Speaker: Lori Martinez-Hassett, RD, CSR,
Topics: Diabetes • Diet • ESRD • Nutrition

http://www.kidneyfund.org/training/webinars/eating-healthy-with-diabetes-and-kidney-disease.html

If you are interested in attending this webinar, you will need to register. There is a place to add your own comments and/or questions. @sissieann, @trishanna, @spiritualgangster, @wietop, @predictable, @kamama94

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As always, check with your renal care team beforehand and feel free to tell me about any errors in this recipe. Since it's so low in potassium and phosphorus, I often double the serving.
Vegetarian Omelet with cheese and veggies 189 mg K (9 %) 70.4 mg P (7 %)
Egg Beater ¼ C 127.8 mg K, 43.2 mg P
Daiya non-dairy mozzarella-flavored shreds 20 mg K, 20 mg P
1 T chopped onion 24.9 mg K 5.3 mg P 1
T chopped bell pepper 16.3 mg K, 1.9 mg P
Sm amt EVOO
Saute onion and bell pepper in sm amt EVOO in small skillet or in nonstick skillet without EVOO, remove and drain, turn heat to low
Pour 1 svg Egg Beater into pan and cook slowly, lifting up edges to allow uncooked egg to run underneath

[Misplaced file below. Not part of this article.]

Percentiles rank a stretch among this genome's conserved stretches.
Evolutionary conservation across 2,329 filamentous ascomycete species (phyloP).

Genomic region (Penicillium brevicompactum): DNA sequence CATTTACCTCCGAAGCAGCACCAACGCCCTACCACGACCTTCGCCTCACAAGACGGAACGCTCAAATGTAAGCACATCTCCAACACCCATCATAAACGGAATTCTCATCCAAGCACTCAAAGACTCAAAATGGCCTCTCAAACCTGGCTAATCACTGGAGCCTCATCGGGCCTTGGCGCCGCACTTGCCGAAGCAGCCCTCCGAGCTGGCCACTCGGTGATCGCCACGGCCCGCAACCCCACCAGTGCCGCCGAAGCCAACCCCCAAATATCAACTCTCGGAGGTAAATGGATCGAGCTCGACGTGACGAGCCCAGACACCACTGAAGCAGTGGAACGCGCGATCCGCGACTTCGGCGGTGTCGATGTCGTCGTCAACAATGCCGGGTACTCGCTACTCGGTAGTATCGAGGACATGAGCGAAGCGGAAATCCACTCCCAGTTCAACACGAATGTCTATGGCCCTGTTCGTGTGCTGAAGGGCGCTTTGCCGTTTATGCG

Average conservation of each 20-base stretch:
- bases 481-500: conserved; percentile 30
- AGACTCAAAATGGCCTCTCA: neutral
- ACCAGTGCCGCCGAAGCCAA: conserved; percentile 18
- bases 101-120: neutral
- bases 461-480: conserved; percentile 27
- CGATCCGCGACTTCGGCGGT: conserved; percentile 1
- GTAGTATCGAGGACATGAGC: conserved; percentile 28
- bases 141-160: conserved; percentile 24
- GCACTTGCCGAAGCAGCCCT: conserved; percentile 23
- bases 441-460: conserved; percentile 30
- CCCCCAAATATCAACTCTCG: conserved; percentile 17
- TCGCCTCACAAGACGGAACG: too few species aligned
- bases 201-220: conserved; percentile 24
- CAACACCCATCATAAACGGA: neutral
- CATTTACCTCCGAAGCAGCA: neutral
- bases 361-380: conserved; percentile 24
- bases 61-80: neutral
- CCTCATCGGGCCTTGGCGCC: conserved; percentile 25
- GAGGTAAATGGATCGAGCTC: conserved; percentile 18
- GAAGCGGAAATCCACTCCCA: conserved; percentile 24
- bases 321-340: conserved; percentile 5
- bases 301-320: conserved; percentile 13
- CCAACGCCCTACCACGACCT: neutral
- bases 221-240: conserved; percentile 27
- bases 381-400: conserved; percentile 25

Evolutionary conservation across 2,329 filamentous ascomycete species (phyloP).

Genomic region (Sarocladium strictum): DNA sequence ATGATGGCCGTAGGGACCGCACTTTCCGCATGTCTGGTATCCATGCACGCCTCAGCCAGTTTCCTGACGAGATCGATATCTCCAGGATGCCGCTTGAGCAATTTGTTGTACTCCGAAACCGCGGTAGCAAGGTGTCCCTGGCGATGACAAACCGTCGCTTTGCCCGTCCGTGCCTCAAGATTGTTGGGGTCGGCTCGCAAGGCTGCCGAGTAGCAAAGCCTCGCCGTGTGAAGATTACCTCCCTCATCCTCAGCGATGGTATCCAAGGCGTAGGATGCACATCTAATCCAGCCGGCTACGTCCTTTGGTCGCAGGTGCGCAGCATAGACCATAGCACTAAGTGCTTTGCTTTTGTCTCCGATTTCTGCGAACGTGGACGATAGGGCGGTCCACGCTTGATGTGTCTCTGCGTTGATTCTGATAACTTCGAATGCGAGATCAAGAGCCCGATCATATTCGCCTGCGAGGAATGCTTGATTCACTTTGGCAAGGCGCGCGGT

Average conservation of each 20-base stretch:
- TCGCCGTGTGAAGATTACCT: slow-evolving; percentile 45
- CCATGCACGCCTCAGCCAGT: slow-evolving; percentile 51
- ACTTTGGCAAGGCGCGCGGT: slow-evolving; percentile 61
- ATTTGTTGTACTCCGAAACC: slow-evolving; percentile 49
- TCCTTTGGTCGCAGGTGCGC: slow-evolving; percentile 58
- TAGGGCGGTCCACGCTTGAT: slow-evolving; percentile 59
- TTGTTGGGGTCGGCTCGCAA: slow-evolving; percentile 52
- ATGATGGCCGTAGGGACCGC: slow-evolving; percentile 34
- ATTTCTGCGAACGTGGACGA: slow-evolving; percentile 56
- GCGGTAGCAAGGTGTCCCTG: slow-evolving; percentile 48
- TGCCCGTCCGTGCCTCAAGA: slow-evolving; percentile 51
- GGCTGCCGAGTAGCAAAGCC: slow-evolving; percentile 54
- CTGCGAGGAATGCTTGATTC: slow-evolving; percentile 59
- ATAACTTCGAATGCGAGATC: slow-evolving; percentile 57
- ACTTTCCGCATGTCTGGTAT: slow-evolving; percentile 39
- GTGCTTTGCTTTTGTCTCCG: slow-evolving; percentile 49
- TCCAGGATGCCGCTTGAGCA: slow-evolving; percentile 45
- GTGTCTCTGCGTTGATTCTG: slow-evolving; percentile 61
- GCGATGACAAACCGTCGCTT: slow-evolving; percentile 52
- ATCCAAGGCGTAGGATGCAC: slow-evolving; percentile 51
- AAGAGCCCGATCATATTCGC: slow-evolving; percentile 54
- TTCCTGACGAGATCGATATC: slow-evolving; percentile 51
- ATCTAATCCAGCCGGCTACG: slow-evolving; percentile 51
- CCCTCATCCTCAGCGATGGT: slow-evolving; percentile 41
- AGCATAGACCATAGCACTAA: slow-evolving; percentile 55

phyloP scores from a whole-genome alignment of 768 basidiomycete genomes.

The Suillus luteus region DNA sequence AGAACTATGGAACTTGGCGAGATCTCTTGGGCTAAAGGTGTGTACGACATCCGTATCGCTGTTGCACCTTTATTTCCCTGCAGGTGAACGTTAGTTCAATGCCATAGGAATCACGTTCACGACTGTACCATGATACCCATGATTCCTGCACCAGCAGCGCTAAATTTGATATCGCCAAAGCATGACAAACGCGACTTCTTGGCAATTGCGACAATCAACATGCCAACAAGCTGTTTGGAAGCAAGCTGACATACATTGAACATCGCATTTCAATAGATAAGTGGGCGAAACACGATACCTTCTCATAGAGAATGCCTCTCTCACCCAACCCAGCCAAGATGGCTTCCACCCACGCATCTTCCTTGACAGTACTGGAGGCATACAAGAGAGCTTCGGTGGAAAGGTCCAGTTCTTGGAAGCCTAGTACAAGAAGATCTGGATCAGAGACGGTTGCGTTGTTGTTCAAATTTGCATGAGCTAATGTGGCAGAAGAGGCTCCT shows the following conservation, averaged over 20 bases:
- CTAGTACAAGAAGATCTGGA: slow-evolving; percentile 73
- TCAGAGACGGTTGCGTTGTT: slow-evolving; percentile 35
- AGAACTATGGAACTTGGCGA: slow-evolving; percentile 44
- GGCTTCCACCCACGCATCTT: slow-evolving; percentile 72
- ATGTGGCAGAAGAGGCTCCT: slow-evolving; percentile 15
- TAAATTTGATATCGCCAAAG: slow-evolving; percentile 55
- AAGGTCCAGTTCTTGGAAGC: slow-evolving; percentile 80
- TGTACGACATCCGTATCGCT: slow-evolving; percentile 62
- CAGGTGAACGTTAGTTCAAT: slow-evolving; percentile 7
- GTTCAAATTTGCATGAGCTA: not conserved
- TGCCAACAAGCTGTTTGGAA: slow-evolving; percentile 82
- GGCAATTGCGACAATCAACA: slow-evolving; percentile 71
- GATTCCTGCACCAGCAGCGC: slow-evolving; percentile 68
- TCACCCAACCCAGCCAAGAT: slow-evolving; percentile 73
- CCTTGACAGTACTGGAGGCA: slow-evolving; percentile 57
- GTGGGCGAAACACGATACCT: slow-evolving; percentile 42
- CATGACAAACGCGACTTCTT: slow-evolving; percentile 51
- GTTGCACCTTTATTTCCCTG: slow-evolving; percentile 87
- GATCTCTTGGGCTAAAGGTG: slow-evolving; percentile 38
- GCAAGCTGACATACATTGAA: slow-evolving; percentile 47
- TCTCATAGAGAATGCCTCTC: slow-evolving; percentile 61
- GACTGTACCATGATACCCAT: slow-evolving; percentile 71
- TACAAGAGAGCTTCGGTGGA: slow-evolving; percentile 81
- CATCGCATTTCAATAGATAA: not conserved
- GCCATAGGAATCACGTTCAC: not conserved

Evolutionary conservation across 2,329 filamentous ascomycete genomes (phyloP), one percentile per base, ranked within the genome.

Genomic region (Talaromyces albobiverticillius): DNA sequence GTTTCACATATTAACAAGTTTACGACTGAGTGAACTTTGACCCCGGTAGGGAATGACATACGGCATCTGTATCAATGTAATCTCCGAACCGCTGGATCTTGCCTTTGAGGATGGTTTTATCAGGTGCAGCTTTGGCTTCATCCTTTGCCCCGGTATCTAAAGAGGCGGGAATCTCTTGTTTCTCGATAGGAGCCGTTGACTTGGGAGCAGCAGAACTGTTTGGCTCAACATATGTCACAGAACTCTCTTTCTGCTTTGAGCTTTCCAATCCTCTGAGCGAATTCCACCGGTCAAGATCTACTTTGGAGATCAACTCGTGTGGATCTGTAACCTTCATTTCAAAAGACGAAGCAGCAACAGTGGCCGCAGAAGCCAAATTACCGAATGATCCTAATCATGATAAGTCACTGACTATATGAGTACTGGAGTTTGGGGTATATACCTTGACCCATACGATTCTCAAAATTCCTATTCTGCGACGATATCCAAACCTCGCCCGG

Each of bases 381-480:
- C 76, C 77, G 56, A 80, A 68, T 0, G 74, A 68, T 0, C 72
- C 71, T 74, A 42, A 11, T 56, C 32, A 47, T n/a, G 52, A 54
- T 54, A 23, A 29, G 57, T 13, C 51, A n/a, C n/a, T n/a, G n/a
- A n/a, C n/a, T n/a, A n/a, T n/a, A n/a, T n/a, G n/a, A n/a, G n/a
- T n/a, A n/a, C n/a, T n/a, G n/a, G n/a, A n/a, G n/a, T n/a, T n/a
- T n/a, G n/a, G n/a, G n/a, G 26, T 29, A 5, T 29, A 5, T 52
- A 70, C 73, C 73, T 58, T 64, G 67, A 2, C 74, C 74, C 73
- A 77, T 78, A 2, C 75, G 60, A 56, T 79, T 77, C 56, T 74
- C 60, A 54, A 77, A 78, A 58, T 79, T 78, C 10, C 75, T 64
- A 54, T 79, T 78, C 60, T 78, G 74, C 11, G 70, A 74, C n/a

Sprinkle pepper and onion over cooked egg, top with mozzarella shreds
Fold over and remove omelet to plate
For those who don’t tolerate bell pepper and/or onion, celery can be substituted 27 mg K 2.3 mg P

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I've noticed that many low-K and low-P foods also are low in oxalates and vice versa. So far the renal vegetarian diet I follow seems to be helping to slightly improve renal function. I'm wondering if there are any further dietary considerations which might enhance more improvement. With my hx of kidney stones I'm curious about the relationship of oxalates and potassium and phosphorus. Anybody have some info or ideas?

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@kamama94

I've noticed that many low-K and low-P foods also are low in oxalates and vice versa. So far the renal vegetarian diet I follow seems to be helping to slightly improve renal function. I'm wondering if there are any further dietary considerations which might enhance more improvement. With my hx of kidney stones I'm curious about the relationship of oxalates and potassium and phosphorus. Anybody have some info or ideas?

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Here is a related discussion in the Diabetes and Endocrine Group.
https://connect.mayoclinic.org/discussion/healthy-eating-for-diabetics-with-kidney-disease/
Someone there might have some additional insight about this question.
Have you registered for the webinar – Eating Healthy with Diabetes and Kidney Disease? When you register, you are given an opportunity to post questions. I think that this is a good question.

@retiredteacher and I are both participating in the webinar, and we hope that you will join our after-webinar conversation there.